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Retired teachers return to keep shining in sector

Recruitment to make full use of their experience for high-quality education

By ZHAO YIMENG | CHINA DAILY | Updated: 2024-02-28 08:58

China aims to draft 20,000 retired teachers every year and make full use of their experience to support high-quality teaching, according to a circular recently released by the Ministry of Education.

The experienced teachers are encouraged to help private schools — especially at higher education institutes, and in western areas or regions with ethnic minority populations — to cultivate the professionals urgently needed in industries and enterprises, the circular said.

The teachers will provide supportive services in teaching and academic research for no less than one year, and qualified teachers are encouraged to stay on long term, it added.

The services mainly focus on course instruction, teaching guidance and building teachers' teams, supplemented by lectures and online education.

China launched an action plan targeting retired teachers in 2018, aiming to make up for a shortage of teachers in primary and secondary schools. In 2020, the plan was expanded to higher education institutes, especially at newly established universities in less-developed western areas.

Last year, the National Silver-Age Teacher Action Plan was released by 10 departments including the education ministry.

More than 20,000 retired teachers from primary and secondary schools and 1,400 retired university lecturers have been recruited, the ministry said in November.

It is estimated that about 120,000 retired teachers will be covering higher, vocational, basic and lifelong education in three years under the initiative.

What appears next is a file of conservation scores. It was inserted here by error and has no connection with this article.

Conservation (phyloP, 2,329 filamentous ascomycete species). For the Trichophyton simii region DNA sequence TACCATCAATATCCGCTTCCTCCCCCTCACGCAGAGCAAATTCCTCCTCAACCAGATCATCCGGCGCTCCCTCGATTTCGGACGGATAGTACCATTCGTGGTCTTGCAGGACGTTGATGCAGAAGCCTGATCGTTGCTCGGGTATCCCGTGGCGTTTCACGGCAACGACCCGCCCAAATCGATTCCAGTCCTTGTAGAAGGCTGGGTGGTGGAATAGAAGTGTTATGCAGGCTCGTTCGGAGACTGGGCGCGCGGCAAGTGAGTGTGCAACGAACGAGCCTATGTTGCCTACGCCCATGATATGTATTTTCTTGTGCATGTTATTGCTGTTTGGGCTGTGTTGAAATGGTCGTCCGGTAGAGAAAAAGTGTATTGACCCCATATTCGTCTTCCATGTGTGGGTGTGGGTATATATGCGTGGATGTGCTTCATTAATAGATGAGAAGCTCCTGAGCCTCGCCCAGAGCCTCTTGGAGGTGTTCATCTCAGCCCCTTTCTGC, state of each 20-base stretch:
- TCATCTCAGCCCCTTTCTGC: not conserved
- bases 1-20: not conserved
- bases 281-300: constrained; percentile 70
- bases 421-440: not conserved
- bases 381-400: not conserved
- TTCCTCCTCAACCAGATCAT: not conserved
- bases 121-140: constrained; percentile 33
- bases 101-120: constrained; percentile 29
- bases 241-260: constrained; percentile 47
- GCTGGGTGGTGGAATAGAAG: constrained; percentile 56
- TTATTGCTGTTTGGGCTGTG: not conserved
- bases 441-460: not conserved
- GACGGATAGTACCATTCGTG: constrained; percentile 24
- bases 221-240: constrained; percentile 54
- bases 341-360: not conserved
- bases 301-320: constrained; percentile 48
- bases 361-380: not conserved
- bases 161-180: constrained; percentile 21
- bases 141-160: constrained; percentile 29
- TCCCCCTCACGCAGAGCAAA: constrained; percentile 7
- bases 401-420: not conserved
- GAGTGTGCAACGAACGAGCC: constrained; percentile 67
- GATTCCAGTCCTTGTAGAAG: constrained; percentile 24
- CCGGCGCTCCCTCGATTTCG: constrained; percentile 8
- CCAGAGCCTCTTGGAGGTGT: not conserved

Ding Houyi retired in 2017 and now works at a primary school in Tonggu county, Jiangxi province. The 67-year-old devotes himself to teaching calligraphy, delivering lectures and organizing after-class activities.

Ding gives lectures responding to the policy of reducing students' burdens from homework and extracurricular training, initiating multiple plans for after-school activities and art education.

"Returning to classes after retirement is a lucky chance," he said. "It's worthwhile to make a contribution to the education sector and participate in school business as we should never stop learning."

Li Yiling, a media commentator focusing on education, said dispatching retired teachers to private schools shows the country's supportive attitude to nongovernmental education, which also shoulders the responsibility of public service.

Supporting private schools with retired teachers is an important measure to promote the high-quality development of nongovernmental education, Li told Red Star News, a news outlet based in Chengdu, Sichuan province.

With more diverse disciplines, nongovernmental higher education institutes have nurtured talent with professional skills but are not entirely recognized by society. High-quality teaching resources have been a bottleneck for them.

"One of the goals of the plan is to support private colleges and vocational institutes that lack qualified teachers," Li said.

Detailed plans for dispatching retired teachers to other teaching positions, such as vocational education and lifelong learning, are being studied and will be released soon, according to the ministry.

By the end of 2022, China had 18.8 million full-time teachers in schools at all levels, according to statistics released by the Ministry of Education.

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